Attorney General Tong pushes EPA for stricter regulation of very potent greenhouse gases
(Hartford, CT) —Attorney General William Tong today joined a multi-state coalition to urge the Environmental Protection Agency (EPA) to use its authority under the U.S. Innovation and Manufacturing Act to adopt more stringent regulations to reduce emissions of hydrofluorocarbons (HFCs).
HFCs are thousands of times more powerful than carbon dioxide in their ability to trap heat over a twenty-year period and are the fastest growing source of emissions in the United States and around the world. In today’s petition, the coalition argues that in order to tackle climate change and meet President Biden’s climate goals, it is essential that the EPA exercises its authority to regulate HFCs to the extent possible and take bold action to reduce emissions of this harmful super pollutant. , including the adoption of regulations such as the strict HFC bans in California.
“HFCs are super pollutants and reducing their emissions is vital in the fight against climate change” said Attorney General Tong. “We cannot afford to ignore the climate crisis and put our heads in the sand. The EPA must act and adopt stricter regulations for these powerful greenhouse gases. ”
HFCs are widely used in residential, mobile and commercial cooling systems – such as air conditioning and refrigeration – as well as in construction foams and aerosols. Once viewed as a safer environment for the environment to ozone-depleting substances, which destroy the earth’s ozone layer, HFCs were later seen to pose huge environmental risks as powerful greenhouse gas with significant global warming potential. Due to their increasing share of emissions and their relatively short lifespan in the atmosphere, reducing the consumption and production of HFCs – in the short term – is one of the best options for tackling climate change. .
In 2015, the EPA issued regulations that would have required the replacement of HFCs with safer chemicals. As a result, many American companies have already invested in technologies to manufacture alternatives. However, these regulations were partially rescinded in 2017 on the grounds that the EPA did not have the power under the Clean Air Act to require them. To fill this void, several states have passed or are in the process of passing laws banning the sale and manufacture of products and equipment containing HFCs on certain dates. In December 2020, Congress passed the American Innovation and Manufacturing Act, which requires the EPA to facilitate the gradual reduction in the use and production of HFCs by 85% over the next fifteen years and gives the EPA a broad authority to take the necessary steps to regulate HFC emissions. what the coalition is looking for.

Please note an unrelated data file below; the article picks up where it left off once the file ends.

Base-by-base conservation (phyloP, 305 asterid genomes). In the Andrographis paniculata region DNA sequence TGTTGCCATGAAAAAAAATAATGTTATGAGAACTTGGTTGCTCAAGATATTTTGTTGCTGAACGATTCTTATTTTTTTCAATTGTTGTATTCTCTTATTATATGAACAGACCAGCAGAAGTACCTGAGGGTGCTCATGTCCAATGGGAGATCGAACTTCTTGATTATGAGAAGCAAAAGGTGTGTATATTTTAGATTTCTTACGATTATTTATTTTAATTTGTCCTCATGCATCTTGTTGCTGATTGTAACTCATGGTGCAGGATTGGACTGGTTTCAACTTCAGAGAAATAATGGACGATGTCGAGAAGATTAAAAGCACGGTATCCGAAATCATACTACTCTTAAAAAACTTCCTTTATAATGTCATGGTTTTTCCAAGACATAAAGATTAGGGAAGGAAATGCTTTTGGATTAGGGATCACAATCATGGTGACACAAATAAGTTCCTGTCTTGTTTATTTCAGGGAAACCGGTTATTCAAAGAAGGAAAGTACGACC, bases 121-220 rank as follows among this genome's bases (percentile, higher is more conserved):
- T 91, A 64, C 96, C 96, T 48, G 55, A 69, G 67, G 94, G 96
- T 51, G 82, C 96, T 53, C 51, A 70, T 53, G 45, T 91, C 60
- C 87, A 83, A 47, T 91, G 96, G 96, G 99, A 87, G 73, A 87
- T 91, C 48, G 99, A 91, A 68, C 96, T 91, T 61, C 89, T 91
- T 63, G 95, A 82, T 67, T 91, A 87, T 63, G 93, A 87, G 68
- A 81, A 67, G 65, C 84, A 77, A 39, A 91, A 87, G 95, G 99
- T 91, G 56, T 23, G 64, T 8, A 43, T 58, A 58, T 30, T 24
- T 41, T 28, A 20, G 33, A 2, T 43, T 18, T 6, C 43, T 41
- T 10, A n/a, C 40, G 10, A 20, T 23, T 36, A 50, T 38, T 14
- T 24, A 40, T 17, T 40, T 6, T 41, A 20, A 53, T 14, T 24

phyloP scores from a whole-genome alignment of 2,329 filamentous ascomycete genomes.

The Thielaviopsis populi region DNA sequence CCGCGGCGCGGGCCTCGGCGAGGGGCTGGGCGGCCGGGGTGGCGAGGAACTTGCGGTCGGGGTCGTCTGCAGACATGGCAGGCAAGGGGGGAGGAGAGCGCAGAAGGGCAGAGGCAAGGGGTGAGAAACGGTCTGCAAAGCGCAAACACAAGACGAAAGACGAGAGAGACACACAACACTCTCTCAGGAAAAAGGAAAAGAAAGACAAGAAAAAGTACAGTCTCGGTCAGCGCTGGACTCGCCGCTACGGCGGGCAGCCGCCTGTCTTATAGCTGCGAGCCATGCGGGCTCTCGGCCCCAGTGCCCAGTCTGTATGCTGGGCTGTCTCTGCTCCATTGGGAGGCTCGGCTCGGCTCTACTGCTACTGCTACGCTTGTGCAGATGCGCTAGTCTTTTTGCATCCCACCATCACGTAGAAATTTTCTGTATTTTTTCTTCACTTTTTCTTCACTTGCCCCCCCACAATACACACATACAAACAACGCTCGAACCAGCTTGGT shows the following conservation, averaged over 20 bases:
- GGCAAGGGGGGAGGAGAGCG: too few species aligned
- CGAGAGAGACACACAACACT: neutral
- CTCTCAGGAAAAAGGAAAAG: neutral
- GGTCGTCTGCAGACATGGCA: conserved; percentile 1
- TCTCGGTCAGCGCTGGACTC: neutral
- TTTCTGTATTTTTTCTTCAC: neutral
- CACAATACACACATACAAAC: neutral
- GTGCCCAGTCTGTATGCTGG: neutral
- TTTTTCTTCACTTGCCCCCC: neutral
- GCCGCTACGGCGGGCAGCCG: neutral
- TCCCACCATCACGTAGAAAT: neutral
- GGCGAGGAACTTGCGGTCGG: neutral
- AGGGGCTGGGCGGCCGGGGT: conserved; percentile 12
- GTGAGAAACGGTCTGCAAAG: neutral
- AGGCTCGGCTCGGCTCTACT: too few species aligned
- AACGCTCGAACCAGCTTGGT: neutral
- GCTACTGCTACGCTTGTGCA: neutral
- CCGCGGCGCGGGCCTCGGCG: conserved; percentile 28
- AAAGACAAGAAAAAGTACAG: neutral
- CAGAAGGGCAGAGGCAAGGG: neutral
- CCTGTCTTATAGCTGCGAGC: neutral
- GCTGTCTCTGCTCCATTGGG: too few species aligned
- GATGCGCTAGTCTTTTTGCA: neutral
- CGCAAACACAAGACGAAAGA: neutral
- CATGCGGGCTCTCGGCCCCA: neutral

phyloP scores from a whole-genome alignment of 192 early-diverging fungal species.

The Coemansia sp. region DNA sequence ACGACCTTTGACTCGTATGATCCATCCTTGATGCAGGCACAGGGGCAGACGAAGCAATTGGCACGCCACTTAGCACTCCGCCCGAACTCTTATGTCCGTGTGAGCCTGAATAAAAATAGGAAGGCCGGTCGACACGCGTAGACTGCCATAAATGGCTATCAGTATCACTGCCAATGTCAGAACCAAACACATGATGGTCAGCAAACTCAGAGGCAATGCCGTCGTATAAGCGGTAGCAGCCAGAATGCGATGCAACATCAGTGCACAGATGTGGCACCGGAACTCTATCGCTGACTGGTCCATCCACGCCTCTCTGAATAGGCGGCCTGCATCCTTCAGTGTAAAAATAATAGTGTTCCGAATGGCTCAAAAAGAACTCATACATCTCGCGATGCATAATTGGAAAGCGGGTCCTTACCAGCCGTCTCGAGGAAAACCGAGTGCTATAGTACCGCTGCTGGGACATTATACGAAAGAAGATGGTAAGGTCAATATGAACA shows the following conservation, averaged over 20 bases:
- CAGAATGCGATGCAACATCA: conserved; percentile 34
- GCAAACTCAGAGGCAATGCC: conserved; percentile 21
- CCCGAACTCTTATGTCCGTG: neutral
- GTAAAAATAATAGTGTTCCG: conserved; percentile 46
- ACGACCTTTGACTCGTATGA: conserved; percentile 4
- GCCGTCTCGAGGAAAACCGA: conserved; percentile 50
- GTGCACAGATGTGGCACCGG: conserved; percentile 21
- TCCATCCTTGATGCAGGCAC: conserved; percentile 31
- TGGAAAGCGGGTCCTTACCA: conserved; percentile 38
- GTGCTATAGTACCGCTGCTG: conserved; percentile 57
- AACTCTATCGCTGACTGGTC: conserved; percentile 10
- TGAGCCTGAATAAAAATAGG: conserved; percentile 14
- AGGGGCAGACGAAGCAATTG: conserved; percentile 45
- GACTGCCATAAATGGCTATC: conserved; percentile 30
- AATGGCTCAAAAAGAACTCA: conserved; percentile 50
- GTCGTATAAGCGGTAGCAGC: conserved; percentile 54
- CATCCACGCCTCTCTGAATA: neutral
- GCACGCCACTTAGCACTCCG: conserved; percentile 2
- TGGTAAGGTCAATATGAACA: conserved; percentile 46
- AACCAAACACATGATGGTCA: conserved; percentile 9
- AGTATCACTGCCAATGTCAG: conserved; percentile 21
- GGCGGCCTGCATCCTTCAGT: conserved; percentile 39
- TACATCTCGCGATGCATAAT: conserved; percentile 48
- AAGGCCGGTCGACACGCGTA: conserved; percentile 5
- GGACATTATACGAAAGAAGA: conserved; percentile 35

Earlier this month, Connecticut joined a coalition of 14 attorneys general to support the EPA’s proposal to establish a cap-and-trade program to gradually reduce the production and consumption of HFCs, such as demands the law. In today’s petition, a similar coalition is urging the EPA to go further and create regulations similar to the strict HFC bans in California. The coalition is also calling for the EPA to reinstate its 2015 regulations and reinstate other requirements to help reduce HFC emissions that were repealed under the Trump administration.
Attorney General Tong joins California Attorneys General, Delaware, Illinois, Massachusetts, Maryland, Minnesota, North Carolina, New Jersey, Oregon, Vermont, Washington and the District of Columbia, as well as New York, Connecticut Department of Energy and Environmental Protection, Delaware Department of Natural Resources and Environmental Control, Massachusetts Department of Environmental Protection, Maryland Department of the Environment, New York Department of Environmental Conservation, Oregon Department of Environmental Quality, Vermont Department of Environmental Conservation, and Washington State Department of Ecology, by filing the petition.
A copy of the petition is available here.
Assistant Attorney General Jill Lacedonia assisted the Attorney General in this case.
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